Archive for December, 2012

by Sam Juliano

                             ‘Those who do not weep do not see’      -Victor Hugo

Art is manipulative.  Whether its creator’s intent is to spur humor or consternation, or move the work’s viewers to the depth of their being, there is always a conscious and overriding intent to embolden and exhilarate through a direct appeal to the emotions.  Da Vinci, Rembrandt, Mozart, Beethoven, Dostoyevsky, Shakespeare, Dickens and Dante succeeded as well as any others in the pantheon of Western culture.  Then there’s Victor Hugo, whose 1862 novel Les Miserables, written on wide canvas of suffering, injustice and loss, asserted that love and compassion are the most important gifts one can forward another in this life.  Hugo takes his case even further when he proposes that “To die for lack of love is terrible, the asphyxia of the soul” and “To love or have loved, that is enough.  There is no other pearl to be found in the dark folds of life.”  Hugo’s sprawling novel, with it’s emotional epiphanies and character-driven melodramatic narrative was meant to be a transformative work, one aimed to spur government reforms, especially within the justice system and the unjust class structure in nineteenth-century France, one that turns good people into beggars and criminals.   With it’s larger than life characters and lofty philosophical themes, Hugo’s novel was a perfect subject for the cinema, and tailor-made for some kind of operatic transcription.  To be sure there have been dozens of film adaptations of the epic work dating back to the silent era all the way up to a 1998 adaptation by Bille August with Liam Neeson and Geoffrey playing Valjan and Javert.  The number of times filmmakers worldwide have turned to Hugo’s novel may well in fact be within hailing distance of Stoker’s Dracula and Dickens’s A Christmas Carol.  The best of these versions was  Raymond Bernard’s four-hour plus epic of 1934, which is the most faithful to the source, and a 1935 Hollywood treatment with Fredric March and Charles Laughton in the leads that is well acted and mounted but substantially truncated. (more…)

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2013 fireworks new years New Year 2013 Wallpapers, Quotes

by Sam Juliano

2012 is on it’s last legs, and for many it’s a year better left to expire without looking back.  Sure there were high points, artistic accomplishment and personal goals met, but tragedy intruded one time too often.  We at Wonders in the Dark were deeply saddened to hear the news of Lori Moore’s passing over the holiday season.  Lori, who over the past few months collaborated with Dee Dee and Barbara LaMotta on the John Garfield petition was well-regarded by her peers and referred to as one of the loveliest of persons.  Our deepest condolences to Lori’s family, to Dee Dee, and to all those who were fortunate enough to be touched by Lori in their lives.  I never was lucky in my life to meet Lori, but was moved to hear the testament of others.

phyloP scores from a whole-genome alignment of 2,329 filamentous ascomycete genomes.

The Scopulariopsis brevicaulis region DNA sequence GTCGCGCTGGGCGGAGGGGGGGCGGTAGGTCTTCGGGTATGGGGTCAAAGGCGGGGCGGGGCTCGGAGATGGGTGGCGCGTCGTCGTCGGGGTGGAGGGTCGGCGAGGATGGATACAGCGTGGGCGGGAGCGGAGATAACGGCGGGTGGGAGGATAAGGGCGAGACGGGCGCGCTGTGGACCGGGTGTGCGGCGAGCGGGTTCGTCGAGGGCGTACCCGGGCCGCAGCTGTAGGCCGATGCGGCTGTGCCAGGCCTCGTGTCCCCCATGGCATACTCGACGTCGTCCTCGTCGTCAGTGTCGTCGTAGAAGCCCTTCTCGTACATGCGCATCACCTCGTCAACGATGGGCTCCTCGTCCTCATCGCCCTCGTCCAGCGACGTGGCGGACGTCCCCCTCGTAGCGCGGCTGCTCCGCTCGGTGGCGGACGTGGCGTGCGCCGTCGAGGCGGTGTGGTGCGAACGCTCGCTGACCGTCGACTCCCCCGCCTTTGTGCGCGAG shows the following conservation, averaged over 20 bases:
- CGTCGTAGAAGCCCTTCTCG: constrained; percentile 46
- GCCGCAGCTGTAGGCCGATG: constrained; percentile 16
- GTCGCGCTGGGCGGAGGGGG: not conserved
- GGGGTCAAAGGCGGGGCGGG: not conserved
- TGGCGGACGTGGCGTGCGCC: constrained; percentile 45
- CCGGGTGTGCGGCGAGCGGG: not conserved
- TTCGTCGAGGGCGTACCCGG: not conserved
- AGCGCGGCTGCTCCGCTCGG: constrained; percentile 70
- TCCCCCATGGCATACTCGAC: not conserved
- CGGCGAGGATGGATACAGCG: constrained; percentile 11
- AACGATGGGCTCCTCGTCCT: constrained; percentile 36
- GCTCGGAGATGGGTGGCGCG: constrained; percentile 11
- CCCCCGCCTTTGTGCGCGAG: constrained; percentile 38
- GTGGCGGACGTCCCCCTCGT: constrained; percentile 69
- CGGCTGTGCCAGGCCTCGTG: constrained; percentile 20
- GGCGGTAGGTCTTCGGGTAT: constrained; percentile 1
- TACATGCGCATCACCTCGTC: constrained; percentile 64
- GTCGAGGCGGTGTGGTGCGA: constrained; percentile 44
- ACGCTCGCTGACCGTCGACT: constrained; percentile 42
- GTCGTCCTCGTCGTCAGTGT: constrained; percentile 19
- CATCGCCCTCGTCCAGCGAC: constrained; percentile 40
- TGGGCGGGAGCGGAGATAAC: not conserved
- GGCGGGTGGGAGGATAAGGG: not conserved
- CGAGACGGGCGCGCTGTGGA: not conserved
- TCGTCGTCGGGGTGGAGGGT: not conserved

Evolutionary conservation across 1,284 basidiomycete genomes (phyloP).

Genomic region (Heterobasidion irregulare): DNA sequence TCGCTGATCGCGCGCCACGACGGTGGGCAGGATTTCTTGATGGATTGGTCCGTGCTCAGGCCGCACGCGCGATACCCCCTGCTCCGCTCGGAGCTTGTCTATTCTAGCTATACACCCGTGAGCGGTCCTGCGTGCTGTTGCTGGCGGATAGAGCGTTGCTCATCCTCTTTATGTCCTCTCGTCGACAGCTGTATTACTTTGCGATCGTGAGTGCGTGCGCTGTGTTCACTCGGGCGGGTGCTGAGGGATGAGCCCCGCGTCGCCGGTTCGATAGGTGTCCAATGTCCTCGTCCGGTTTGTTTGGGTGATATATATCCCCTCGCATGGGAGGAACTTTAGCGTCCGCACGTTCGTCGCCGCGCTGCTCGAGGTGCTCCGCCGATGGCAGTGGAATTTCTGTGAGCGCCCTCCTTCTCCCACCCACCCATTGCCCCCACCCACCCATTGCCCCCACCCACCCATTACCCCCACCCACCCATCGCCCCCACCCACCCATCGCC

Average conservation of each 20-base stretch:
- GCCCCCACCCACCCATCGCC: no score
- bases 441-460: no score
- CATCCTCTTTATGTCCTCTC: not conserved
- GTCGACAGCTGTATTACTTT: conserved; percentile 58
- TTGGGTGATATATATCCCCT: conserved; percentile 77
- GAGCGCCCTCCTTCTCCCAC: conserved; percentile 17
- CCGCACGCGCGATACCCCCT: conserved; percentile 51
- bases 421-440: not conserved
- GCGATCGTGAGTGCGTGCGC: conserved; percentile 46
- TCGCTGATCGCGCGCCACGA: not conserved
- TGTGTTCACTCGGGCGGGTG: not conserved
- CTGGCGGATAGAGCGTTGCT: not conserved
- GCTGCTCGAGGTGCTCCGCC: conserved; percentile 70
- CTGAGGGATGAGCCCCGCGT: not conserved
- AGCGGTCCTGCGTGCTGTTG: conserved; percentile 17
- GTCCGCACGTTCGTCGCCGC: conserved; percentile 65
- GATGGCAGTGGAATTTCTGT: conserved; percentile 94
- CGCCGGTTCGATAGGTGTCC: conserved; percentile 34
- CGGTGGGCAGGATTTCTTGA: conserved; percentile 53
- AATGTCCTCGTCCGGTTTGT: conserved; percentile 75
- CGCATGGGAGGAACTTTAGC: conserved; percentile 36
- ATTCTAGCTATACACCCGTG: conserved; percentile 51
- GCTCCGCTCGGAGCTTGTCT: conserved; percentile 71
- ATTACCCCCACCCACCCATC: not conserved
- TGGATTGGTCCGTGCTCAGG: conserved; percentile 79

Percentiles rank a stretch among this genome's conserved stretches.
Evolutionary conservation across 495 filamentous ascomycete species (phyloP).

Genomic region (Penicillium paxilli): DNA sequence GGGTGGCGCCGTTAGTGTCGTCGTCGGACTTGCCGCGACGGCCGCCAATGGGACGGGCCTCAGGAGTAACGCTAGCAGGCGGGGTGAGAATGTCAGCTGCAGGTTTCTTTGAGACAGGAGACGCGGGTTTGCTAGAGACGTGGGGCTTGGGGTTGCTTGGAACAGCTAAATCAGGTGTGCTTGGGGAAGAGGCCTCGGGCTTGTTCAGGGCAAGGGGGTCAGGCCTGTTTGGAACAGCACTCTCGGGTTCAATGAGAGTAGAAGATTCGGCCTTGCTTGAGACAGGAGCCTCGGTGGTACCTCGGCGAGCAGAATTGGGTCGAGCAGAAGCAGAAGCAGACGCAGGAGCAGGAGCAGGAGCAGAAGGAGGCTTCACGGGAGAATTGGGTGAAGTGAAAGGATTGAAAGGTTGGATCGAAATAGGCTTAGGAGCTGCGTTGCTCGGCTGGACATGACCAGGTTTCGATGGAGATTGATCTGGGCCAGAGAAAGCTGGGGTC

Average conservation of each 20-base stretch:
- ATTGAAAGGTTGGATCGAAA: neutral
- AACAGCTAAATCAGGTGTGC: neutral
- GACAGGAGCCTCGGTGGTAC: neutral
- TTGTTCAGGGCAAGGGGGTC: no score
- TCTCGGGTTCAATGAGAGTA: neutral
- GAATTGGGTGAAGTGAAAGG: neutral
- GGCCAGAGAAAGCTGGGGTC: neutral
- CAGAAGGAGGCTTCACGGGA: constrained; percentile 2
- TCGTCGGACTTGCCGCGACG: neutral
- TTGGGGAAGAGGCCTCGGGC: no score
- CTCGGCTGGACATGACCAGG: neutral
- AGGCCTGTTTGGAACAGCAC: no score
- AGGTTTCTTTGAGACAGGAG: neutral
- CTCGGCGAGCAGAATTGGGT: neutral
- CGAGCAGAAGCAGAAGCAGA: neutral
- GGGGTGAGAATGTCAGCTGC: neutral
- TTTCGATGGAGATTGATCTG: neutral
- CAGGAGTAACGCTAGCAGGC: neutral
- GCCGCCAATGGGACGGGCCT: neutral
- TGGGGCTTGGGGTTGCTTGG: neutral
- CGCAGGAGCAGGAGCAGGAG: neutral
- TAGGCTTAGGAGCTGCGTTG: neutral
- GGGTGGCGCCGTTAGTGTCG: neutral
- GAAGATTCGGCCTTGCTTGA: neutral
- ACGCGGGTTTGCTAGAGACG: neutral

On Saturday morning I drove Lucille and the family up to Newtown, Connecticut to leave flowers at the site of the Sandy Hook Elementary School on Dickinson Drive.  Set back on a slight hill, the road leading up was barricaded off, but visitors were permitted to walk up to the school building.  A wire fence now encircles the one-story structure, and many of the windows are now boarded.  After we stayed for about ten minutes, a police car came, and an officer politely asked that people leave as heavy snow began falling.  My kids will remember this as one of the saddest days they’ll ever experience, and though our intentions were of solidarity and grief, it was a very difficult trip to make.

It’s been a tough week too with physical maladies afflicting WitD staffers on both sides of the Atlantic.  In Kendal, in northwestern England Allan Fish has been felled by a nasty stomach viris, while hear just outside of NYC in Fairview, New Jersey, Your Truly has had some intermittant stomach nausea, bloating and acid reflux to deal with.  Still I did my best to function, and escorted the family to several films, including multiple viewings of the long-awaited Les Miserables.  (more…)

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by Allan Fish

Best Picture The Last Picture Show, US (7 votes)

Best Director Stanley Kubrick, A Clockwork Orange (6 votes)

Best Actor Malcolm McDowell, A Clockwork Orange (7 votes)

Best Actress Jane Fonda, Klute (5 votes)

Best Supp Actor Ben Johnson, The Last Picture Show (9 votes)

Best Supp Actress Ellen Burstyn, The Last Picture Show (8 votes)

Best Cinematography Robert L.Surtees, The Last Picture Show (6 votes)

Best Score Georges Delerue, Les Deux Anglaises et le Continent & Isaac Hayes, Shaft (3 votes each TIE)

Best Short Hapax Legumena I: (Nostalgia), US, Hollis Frampton (4 votes)


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By Bob Clark